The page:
Importantly, however, Felps stepped out of the meeting as we exited and provided us with a hand-written list of current members for which we were most appreciative.  He also added, “If you need anything else, just call me.”  We want anybody upon whom we publish features to have every opportunity to refute our material and, if they take us up on it (as did  Louisiana State Police Commission member Jared Riecke both here and here), we promise to distribute the rebuttal.  We extended such invitations recently to LSP Col. Reeves entailing potential nepotism for his son (Reeves declined our invitation) and to Legislative Auditor Daryl Purpera regarding Mark DeBosier, the former Assistant GOHSEP Director having stated that Purpera’s Office will, “just close their eyes, stick their fingers in their ears, and we make sure that there’s no fingerprints on it,” (Purpera also declined our invitation).  We certainly extend the same invitation to Felps.  If he would like unlimited camera time to refute Sebastian’s allegations against him, he knows precisely how he can reach us and, should he do so, we can be at his office in five minutes, and we will be more than happy to accomodate.

In wrapping this feature up, we referenced at the outset of it that then-Treasurer Kennedy befriended Burns during the Edmonson episode.  We know for a fact that Kennedy is fond of the camera, and he quickly liked Burns’ unedited videos such as this one where his sentiments can be conveyed in full and not sliced and diced to bits.  Burns was stunned that, upon subsequent encounters with Kennedy, he vividly recalled Burns’ name and called him by his first name at a time when, for the most part, people in any public forum had absolutely no clue whatsoever who Burns was (sure do miss that ability to blind side as we once enjoyed, but in some ways we guess that’s a good thing such ability is now all but gone).  We certainly appreciate the very kind words that we know Mr. Forgotston made to Sen. Kennedy in that regard and, as most subscribers know by now, it was Forgotston who repeatedly kept nudging Burns toward forming his own blog, and perhaps that makes it only fitting that the debut Sound Off Louisiana feature was then-Treasurer John Kennedy’s June 4, 2015 presentation to the Baton Rouge Press Club.

It’s also no secret that Burns strongly wanted Kennedy to run for Governor, and he deemed Kennedy to be an “easy slam dunk” win over Gov. Edwards (as did a whole host of other folk, likely secretly including Ole John Bel himself).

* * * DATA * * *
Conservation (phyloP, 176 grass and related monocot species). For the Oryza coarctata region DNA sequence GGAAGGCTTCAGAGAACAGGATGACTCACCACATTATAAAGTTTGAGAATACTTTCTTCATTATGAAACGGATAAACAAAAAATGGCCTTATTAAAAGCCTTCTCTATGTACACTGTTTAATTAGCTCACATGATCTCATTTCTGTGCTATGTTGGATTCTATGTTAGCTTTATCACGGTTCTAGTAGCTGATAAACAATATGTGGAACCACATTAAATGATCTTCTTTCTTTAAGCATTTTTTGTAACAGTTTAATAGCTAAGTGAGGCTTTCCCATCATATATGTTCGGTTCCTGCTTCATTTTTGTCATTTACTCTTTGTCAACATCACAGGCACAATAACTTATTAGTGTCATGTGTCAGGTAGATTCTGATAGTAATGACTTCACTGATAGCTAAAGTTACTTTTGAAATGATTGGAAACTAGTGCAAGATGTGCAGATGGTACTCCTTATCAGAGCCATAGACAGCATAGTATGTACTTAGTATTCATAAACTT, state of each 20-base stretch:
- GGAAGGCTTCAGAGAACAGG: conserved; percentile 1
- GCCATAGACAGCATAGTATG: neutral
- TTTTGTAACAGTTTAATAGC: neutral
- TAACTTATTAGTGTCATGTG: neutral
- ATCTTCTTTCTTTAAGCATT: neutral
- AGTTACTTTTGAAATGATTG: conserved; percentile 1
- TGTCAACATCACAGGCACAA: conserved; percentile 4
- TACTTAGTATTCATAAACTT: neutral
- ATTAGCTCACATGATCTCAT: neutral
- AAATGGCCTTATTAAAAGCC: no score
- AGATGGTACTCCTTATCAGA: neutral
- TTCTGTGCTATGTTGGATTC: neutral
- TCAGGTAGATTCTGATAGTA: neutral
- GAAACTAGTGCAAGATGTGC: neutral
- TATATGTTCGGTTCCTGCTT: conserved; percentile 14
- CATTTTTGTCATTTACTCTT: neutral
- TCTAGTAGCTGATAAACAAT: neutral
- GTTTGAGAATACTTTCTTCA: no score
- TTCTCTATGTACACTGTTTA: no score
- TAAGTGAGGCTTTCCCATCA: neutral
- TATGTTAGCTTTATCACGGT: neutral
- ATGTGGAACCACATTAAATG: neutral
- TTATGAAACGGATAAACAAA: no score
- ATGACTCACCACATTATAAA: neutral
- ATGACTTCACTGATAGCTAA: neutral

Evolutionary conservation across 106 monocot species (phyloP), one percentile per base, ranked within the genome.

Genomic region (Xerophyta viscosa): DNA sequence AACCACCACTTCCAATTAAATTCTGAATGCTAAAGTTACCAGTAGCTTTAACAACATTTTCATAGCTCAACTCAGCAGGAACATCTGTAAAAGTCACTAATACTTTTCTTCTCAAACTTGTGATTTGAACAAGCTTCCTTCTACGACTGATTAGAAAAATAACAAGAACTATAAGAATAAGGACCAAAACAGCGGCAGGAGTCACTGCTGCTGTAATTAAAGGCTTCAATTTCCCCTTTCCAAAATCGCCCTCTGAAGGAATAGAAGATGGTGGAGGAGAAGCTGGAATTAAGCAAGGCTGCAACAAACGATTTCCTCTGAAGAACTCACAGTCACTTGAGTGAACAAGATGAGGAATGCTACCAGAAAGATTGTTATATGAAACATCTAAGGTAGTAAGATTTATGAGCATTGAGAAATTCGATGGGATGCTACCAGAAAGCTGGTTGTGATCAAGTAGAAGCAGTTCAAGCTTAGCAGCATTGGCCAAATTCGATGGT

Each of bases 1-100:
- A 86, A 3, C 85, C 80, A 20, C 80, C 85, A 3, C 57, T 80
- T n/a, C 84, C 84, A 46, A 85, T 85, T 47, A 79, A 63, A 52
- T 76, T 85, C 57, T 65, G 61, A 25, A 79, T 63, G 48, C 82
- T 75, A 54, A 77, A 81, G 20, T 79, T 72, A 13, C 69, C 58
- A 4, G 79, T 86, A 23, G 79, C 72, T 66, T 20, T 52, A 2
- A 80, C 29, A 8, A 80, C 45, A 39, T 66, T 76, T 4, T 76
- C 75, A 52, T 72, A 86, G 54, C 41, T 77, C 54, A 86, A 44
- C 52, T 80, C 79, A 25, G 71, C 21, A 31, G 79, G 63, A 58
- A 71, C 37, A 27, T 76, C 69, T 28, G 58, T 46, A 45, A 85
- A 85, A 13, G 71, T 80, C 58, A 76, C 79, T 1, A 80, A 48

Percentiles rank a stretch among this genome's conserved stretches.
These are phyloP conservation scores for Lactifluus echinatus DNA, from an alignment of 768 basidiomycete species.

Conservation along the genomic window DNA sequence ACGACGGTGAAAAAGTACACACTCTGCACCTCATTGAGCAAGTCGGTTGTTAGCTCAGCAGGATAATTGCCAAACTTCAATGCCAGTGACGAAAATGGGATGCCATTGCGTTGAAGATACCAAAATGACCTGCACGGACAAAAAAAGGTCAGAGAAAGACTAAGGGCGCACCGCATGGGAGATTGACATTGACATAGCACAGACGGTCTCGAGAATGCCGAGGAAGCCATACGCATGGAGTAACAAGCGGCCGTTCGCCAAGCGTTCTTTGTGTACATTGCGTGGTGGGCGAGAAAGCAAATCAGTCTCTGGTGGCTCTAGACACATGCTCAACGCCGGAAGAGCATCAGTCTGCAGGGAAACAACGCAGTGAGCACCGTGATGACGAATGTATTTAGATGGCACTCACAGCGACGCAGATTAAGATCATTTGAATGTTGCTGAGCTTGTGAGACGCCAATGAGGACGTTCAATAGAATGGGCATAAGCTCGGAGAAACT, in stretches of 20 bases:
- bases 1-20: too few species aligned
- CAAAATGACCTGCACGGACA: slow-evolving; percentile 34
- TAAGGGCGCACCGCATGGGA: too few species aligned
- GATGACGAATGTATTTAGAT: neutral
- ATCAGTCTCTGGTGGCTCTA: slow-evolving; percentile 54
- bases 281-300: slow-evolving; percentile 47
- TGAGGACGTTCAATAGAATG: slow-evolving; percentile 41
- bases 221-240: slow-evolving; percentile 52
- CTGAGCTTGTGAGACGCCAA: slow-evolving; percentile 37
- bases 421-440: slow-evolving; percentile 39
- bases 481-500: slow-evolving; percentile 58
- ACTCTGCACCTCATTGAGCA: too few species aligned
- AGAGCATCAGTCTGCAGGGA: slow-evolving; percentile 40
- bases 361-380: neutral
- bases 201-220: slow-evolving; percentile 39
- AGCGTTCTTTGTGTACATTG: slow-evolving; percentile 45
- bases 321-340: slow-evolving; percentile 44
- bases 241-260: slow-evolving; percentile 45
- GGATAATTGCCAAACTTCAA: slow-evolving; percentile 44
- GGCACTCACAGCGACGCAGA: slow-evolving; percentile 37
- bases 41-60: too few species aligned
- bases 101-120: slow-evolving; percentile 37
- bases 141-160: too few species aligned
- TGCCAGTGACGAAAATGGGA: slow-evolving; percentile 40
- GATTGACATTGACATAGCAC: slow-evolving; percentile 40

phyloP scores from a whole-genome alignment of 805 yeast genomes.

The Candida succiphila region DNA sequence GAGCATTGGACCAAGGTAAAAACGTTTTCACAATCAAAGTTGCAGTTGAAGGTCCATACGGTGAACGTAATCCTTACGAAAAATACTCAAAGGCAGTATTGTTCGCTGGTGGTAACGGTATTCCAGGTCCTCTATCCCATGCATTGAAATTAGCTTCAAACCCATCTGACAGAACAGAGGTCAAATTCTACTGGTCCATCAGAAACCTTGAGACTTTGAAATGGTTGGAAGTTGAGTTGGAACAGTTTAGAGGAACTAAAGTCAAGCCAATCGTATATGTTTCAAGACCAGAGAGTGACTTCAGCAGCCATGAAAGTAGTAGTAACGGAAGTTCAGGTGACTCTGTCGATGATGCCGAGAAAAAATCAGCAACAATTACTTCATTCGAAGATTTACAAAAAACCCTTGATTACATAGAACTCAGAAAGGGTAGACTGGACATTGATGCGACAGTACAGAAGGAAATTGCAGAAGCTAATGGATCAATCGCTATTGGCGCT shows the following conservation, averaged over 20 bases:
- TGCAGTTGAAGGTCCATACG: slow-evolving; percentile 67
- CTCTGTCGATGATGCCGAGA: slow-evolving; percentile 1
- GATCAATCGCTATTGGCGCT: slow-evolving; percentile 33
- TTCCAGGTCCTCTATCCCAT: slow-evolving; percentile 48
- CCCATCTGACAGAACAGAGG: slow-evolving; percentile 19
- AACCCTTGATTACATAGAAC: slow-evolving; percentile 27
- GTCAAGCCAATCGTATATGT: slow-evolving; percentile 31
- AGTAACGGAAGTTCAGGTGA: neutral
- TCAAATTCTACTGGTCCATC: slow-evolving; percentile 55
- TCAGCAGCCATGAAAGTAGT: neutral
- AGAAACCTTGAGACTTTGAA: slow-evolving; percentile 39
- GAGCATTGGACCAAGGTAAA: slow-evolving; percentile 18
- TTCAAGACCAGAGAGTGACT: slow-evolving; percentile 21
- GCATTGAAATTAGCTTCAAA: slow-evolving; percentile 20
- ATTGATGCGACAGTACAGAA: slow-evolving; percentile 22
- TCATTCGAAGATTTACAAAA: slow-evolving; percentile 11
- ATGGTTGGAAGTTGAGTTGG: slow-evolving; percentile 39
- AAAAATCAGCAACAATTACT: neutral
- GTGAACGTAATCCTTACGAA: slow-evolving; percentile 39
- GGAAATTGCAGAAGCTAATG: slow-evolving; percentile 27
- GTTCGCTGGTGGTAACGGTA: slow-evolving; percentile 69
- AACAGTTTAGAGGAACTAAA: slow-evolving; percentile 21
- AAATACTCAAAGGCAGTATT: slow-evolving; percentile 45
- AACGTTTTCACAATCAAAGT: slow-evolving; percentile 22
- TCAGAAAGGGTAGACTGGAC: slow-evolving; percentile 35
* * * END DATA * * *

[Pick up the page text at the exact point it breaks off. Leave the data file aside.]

One of the most appealing features of Kennedy is that he has already been on record as detesting the status quo of rank corruption within DPS in Louisiana (see the highlighted bullet points Kennedy provided in his press release).  Hence, he would have zero at risk in continuing to beat that drumbeat loud and clear and, in our opinion, offered a rare opportunity for a Governor to come in and clean house because, as the video above demonstrates, he is most certainly not a “go along to get along” type leader, and that’s a trait we very much admire.

Our fear after Kennedy’s announcement passing on the Governor’s race has been that neither of the other two Republican candidates would be so bold and daring.  Why?  Because the easier (and often higher probability of success) path is to do as Edwards did in 2015 and make the backroom deals that are clearly not in the best interests of Louisiana citizens.  A perfect example:  Edwards promising Edmonson’s reappointment even though he would never even admit he’d done so publicly despite Edmonson bragging that Edwards told him, “I never even considered anybody but you.”  That’s the easier path to victory in a Governor’s race because it builds momentum to gain the “law-enforcement machine vote” of the Sheriff’s Association, the LSTA (legally or not, and they have actually sued to seek to make such support legal) etc.

The problem is that the winner of the Governor’s race who deploys that route to win ends up totally beholden to that machine vote and, given the mass corruption in law enforcement offices in Louisiana (particularly LSP),  we feel that’s exactly why Louisiana is always listed first or second on the lists of states most corrupt in the U. S.  (we typically trade places with New Jersey).  We also believe it was those backroom deals Edwards cut that caused there to be so little change in many key posts from the Jindal days.  Consequently, perhaps it should come as no surprise that we believe history books will reflect Edwards’ tenure in office as one riddled with corruption.  We also can’t help but note the irony of that given his heavy focus on being “Holier than Thou” in his 2015 campaign ads entailing his so-called “Honor Code.”  Anybody taking any bets on whether we see THOSE ads recycled from now through October 12, 2019?  Didn’t think we could find any takers!

Fortunately, we’re hearing rumblings from within the Abraham camp that his quiet and calm demeanor shouldn’t be misconstrued for someone with a high tolerance for corruption, and that thrills us!  We also have to believe that it’s Abraham’s positive attributes that have provided the impetus for what we deem to be a  pretty respectable polling number given that, so far, Edwards hasn’t experienced the first shot fired regarding his abysmal track record of living up to his so-called “Honor Code.”

October 12, 2019 is a long way away, Governor, and in the political arena, it’s an absolute eternity.  You just may want to refrain from counting all those chickens in the hen-house you had installed at the Mansion until they’ve hatched!